Tensions have grown heated over the past month between Vice President Kamala Harris and Sen. Elizabeth Warren (D-Mass.).
First, Warren offended Harris and her team after she was asked in a January interview if President Biden should keep Harris as his vice president.
“I really want to defer to what makes Biden comfortable on his team,” the senator told a Boston radio station.
Then, after Warren realized what she had done, she called Harris twice to offer an apology, as CNN reported this week. Harris didn’t return her phone calls, the news outlet also said.
On Tuesday night, Harris hosted a bipartisan dinner — attended by Warren — for female senators at the U.S. Naval Observatory, something she has done a couple of times, sources said.
A source familiar with the dinner said that invites were extended more than a month ago as part of a long-running Senate tradition.
The dinner — featuring Harris’s signature cheese puffs and chicken — was partly aimed at quashing the storyline with Warren and putting the skirmish behind them.
“No one was benefitting from this,” said one source familiar with the tiff. “They had to get rid of it.”
On Wednesday, Sen. Debbie Stabenow (D-Mich.) tweeted a video of the dinner with senators sitting around a couch, smiling and waving at a camera. Warren is seen near Harris with Sen. Tammy Duckworth (D-Ill.) sitting between them.
Allies close to both women acknowledge that there was “beef”— as one put it— and it only ballooned after news reports on the skirmish made the rounds since late January after Warren did the interview on a local Boston radio show.
Harris’s allies were annoyed that Warren made the remark in the first place. “It was perceived to be a real slap in the face,” one ally said.
Warren’s allies thought it was disrespectful of the vice president not to return the senator’s calls, even as one source called the whole thing overblown.
The narrative picked up steam when CNN reported the tension and national programs including ABC’s “The View” used it as part of their roundtable discussion on Monday.
“I don’t know what the hell is wrong with Democrats?” said Ana Navarro, a co-host of the daytime talk show and longtime Republican strategist who backed Biden in 2020 and Democratic nominee Hillary Clinton in 2016.
“Listen, here’s the bottom line: Joe Biden is going to be your nominee,” an exasperated Navarro continued. “Stop talking about how old he is, and Kamala Harris is going to be your vice president. So stop fretting. Stop wringing your hands and get behind your ticket. Because on the side, the alternative is [former President] Donald Trump or [Florida Gov.] Ron DeSantis [R]. So, you tell me what you prefer.”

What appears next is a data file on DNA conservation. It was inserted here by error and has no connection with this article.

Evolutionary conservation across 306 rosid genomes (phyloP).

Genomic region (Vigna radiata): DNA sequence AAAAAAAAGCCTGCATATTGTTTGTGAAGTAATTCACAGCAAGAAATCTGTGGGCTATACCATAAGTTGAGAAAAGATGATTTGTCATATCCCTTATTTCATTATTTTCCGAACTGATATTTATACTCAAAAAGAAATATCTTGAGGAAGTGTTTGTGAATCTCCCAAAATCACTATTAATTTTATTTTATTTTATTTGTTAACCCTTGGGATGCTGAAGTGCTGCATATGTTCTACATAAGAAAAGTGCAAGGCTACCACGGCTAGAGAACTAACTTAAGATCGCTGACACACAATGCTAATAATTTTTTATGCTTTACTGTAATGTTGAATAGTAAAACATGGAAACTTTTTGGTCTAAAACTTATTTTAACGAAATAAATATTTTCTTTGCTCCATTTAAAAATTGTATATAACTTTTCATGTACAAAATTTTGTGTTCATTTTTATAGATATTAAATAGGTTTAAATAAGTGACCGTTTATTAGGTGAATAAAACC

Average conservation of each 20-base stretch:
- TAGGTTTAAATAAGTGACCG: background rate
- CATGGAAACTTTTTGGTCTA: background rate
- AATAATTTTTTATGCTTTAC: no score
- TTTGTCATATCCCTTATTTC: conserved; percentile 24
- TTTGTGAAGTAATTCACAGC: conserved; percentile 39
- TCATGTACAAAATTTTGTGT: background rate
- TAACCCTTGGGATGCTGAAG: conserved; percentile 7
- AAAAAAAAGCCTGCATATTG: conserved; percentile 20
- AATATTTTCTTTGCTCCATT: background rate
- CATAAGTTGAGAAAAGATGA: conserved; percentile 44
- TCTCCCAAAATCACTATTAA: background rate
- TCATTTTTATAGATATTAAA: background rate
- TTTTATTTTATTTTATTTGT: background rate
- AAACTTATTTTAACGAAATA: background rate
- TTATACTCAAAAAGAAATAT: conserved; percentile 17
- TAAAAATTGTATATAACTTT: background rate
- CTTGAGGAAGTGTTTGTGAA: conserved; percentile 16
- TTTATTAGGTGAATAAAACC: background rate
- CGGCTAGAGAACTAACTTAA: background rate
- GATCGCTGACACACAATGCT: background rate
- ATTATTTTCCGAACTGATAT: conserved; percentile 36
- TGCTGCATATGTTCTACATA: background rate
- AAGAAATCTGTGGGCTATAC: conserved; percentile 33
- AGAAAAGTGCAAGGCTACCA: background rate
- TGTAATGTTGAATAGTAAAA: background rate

Behind the scenes, some Democrats rolled their eyes at the squabble between two of their party’s most prominent women.
“This is privileged people’s problems. Meanwhile, on main street people are really suffering,” said Nina Turner, a progressive activist who served as co-chair of Sen. Bernie Sanders’s (I-Vt.) 2020 presidential campaign.
“It’s been over a month, and I kind of understand where the vice president is coming from,” Turner added. “She’s certainly under no obligation to return Senator Warren’s call, and that may seem uncouth, that may seem like, dang, that’s cold. But hey, the vice president obviously feels like she was transgressed.”
For months, Democrats have quietly grumbled about Harris and have wondered about her future political prospects — particularly if Biden decided against running in the 2024 race. Some questioned whether Harris is ready to go up against a Republican candidate like Trump or DeSantis.
And others have blamed Biden for not properly positioning her in case she was the Democratic nominee in 2024 or down the line in 2028.
“I think that narrative hasn’t been helpful for Harris,” one Democratic strategist said. “That’s why you’re seeing all these hurt feelings from her side.”
“Maybe [Warren] didn’t mean to take a swipe at Harris, but it’s all in how Harris feels about it, and I think because she’s been probably not utilized properly by this president, anything said about her seems like a swipe,” she said.
For now, Warren’s attention seems to be focused elsewhere. While news about the Silicon Valley Bank controversy sent shockwaves through Washington and New York, Warren made the rounds on television this week and wrote an op-ed in the New York Times detailing what she called “bank failures” while suggesting that more damage is preventable.
Another Democratic strategist said it’s smart for the two women to move on.
“This isn’t grade school,” the strategist said.